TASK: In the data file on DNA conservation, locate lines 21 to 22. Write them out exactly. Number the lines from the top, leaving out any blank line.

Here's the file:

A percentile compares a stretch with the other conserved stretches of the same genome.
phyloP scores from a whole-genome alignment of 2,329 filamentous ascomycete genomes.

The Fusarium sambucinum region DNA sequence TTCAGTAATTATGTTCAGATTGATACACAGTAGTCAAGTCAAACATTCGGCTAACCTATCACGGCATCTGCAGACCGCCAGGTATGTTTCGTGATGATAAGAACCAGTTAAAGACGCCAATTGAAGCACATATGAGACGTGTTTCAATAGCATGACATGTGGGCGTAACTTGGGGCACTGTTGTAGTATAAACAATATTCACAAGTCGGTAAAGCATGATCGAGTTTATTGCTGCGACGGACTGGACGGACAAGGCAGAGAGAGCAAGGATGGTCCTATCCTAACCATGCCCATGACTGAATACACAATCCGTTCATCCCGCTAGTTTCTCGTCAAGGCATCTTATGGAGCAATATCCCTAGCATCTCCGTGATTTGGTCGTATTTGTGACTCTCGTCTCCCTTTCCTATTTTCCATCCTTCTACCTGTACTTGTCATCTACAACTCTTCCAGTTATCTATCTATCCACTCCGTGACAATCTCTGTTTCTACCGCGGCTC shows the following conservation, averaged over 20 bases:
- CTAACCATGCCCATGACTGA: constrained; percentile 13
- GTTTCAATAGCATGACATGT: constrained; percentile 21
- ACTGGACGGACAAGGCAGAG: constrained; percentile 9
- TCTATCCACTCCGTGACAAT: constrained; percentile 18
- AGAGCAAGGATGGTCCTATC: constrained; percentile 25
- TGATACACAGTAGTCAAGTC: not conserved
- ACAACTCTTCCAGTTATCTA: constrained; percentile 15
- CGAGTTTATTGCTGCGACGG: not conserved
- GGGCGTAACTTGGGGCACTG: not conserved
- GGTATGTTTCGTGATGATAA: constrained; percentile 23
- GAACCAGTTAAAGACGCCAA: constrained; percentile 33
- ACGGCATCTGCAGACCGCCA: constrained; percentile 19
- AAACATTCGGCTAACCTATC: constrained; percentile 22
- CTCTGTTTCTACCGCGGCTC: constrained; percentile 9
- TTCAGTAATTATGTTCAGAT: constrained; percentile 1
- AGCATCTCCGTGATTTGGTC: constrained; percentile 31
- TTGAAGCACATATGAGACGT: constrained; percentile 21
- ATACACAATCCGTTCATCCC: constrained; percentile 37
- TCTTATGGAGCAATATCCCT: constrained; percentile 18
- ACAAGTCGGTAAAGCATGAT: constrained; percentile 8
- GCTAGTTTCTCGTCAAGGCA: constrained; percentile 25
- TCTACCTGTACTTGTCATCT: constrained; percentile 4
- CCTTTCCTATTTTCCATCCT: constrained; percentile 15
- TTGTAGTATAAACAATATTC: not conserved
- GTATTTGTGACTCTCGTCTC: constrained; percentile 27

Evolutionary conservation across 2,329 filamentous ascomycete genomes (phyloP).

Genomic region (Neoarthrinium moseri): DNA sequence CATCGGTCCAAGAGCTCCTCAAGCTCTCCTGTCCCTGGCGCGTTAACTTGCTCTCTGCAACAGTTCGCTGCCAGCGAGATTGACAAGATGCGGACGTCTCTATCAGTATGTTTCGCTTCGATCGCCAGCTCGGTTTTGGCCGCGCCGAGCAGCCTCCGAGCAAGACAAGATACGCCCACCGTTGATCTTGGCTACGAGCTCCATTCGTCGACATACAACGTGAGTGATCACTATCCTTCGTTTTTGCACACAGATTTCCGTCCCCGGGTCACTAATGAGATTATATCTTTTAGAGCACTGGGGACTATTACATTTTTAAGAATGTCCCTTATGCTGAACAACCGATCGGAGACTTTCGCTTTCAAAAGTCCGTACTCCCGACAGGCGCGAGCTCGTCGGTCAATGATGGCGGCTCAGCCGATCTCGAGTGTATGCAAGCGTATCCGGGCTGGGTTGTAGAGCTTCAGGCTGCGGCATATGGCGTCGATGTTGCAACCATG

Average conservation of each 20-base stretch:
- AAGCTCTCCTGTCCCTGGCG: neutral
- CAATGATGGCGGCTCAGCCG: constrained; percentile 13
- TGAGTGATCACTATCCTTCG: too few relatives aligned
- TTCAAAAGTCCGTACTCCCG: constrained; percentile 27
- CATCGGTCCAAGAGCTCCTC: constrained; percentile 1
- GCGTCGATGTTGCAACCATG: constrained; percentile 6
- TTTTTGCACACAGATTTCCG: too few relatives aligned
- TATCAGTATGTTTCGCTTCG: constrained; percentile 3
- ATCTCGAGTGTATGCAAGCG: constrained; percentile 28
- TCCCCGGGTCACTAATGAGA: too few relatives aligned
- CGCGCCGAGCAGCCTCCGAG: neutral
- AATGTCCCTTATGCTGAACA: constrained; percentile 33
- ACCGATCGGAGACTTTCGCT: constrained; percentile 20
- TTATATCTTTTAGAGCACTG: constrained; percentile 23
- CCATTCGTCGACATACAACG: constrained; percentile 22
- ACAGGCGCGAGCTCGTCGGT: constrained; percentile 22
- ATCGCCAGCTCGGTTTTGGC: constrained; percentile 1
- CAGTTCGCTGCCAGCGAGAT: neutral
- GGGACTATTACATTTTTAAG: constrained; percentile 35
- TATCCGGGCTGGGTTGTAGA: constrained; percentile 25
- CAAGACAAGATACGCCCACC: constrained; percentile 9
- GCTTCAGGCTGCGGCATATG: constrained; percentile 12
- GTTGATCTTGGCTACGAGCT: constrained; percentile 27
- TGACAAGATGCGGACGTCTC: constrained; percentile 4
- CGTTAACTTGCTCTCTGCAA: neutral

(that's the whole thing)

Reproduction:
- ATACACAATCCGTTCATCCC: constrained; percentile 37
- TCTTATGGAGCAATATCCCT: constrained; percentile 18